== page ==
Thieves have been rather popular in middle grade fantasy fiction for the past few years. The “thieves” are usually Oliver Twist or Artful Dodger types, lovable scapegraces who come out of poverty and sometimes end up as princes or kings or long lost sons of rich families. And mostly the thieves are boys. (Megan Whalen Turner’s Thief series, Jonathan Auxier’s Peter Nimble and His Fantastic Eyes, The Dungeoneers by John David Anderson, The False Prince by Jennifer Nielsen, Jupiter Pirates series by Jason Fry, Chronicles of Egg by Geoff Rodkey, and many more that I’m not thinking of, I’m sure.)
Twelve year old Alli Rosco fits the prototype in some ways. She’s an orphan who never really suited any of the many families looking to adopt, but she didn’t like any of them either. Her mother abandoned her on the orphanage doorstep at the age of three, and Alli has been trying ever since to forget her mother and the brother who didn’t get sent to the orphanage. And she’s also been trying to escape from the orphanage, from any adoptive parents foolish enough to take her home for a trial run, from all of the rules and fences that orphanage life is all about.
But when Alli does escape, she finds that life on the streets is not so easy. And she learns that she can’t trust anyone, but also she can’t live without trusting someone. In fact, Alli must trust a thief, maybe even become a thief, if she is going to survive. She may have to commit herself to follow the rules of the Thieves’ Guild if she wants to remain free of the orphanage, but is that a trade-off she’s willing to make?
Alli is spunky, independent, resourceful, and outspoken, but she also has her own code of conduct that gets tested and crowded by the necessities of survival on the streets. At first, she’s not sure she should steal at all, but she soon realizes that in order to eat she will have to take food from market stalls. The trash cans are not an adequate source of nourishment. Then, Alli get caught in a situation in which she must choose to join the Thieves Guild and become a professional thief or choose to die a slow and painful death. She chooses the Guild, but not without some qualms. What is all of this thieving doing to her soul?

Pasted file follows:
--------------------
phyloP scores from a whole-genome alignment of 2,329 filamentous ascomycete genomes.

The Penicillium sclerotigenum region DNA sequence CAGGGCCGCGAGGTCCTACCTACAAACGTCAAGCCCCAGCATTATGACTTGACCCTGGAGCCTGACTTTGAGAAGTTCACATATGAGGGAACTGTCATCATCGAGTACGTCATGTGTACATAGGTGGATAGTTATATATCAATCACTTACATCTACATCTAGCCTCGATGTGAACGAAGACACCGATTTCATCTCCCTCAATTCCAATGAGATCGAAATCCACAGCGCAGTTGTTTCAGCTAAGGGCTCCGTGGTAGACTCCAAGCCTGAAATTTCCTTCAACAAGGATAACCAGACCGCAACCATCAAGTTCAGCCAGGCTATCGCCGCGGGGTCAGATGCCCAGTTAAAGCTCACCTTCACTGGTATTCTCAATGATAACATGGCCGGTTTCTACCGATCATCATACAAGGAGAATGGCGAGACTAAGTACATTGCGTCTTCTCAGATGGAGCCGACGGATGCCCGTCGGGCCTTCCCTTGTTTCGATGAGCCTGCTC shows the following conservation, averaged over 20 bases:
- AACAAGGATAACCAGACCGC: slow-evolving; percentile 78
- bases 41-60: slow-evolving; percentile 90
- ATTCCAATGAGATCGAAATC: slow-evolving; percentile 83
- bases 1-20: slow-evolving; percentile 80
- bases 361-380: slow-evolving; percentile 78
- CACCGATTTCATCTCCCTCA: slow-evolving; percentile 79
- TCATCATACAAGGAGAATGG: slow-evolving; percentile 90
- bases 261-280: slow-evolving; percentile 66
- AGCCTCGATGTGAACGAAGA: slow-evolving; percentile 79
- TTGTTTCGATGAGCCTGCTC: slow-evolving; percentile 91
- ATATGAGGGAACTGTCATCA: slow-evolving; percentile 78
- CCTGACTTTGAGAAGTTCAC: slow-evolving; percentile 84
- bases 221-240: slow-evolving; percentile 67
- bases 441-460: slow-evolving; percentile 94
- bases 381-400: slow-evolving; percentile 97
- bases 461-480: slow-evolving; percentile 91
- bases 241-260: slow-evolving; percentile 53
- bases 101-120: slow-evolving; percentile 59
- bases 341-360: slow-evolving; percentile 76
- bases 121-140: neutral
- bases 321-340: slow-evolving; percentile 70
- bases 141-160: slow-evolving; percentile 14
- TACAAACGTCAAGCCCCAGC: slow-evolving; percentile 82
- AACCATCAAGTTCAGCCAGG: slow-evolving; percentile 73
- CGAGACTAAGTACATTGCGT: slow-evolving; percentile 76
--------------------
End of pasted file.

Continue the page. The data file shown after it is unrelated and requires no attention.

This debut novel by an Oklahoma author has a lot of action and character development, but it also tries to deal with the deeper questions inherent in a story where thieves are the protagonists, the “good guys” to some extent. Is it really fine to steal from the rich, just not the poor? How do you decide who’s rich and who’s poor? Is violence or at least the threat of violence an inexorable part of being a thief? If so, where does one draw the line? Do haughty, selfish rich people deserve to die protecting their valuables? If they do, is it the thief’s fault or the owner’s? Is there “always a price” for everything you get in life? What if someone else ends up paying the price for your survival?
Perhaps the sequel to Rules for Thieves, Shadow Thieves, will answer some of those questions as Alli “must risk everything to save her new family from a rogue organization that is threatening the Thieves Guild’s existence—and the lives of all its members.” I’m looking forward to reading it when it comes out in June, 2018.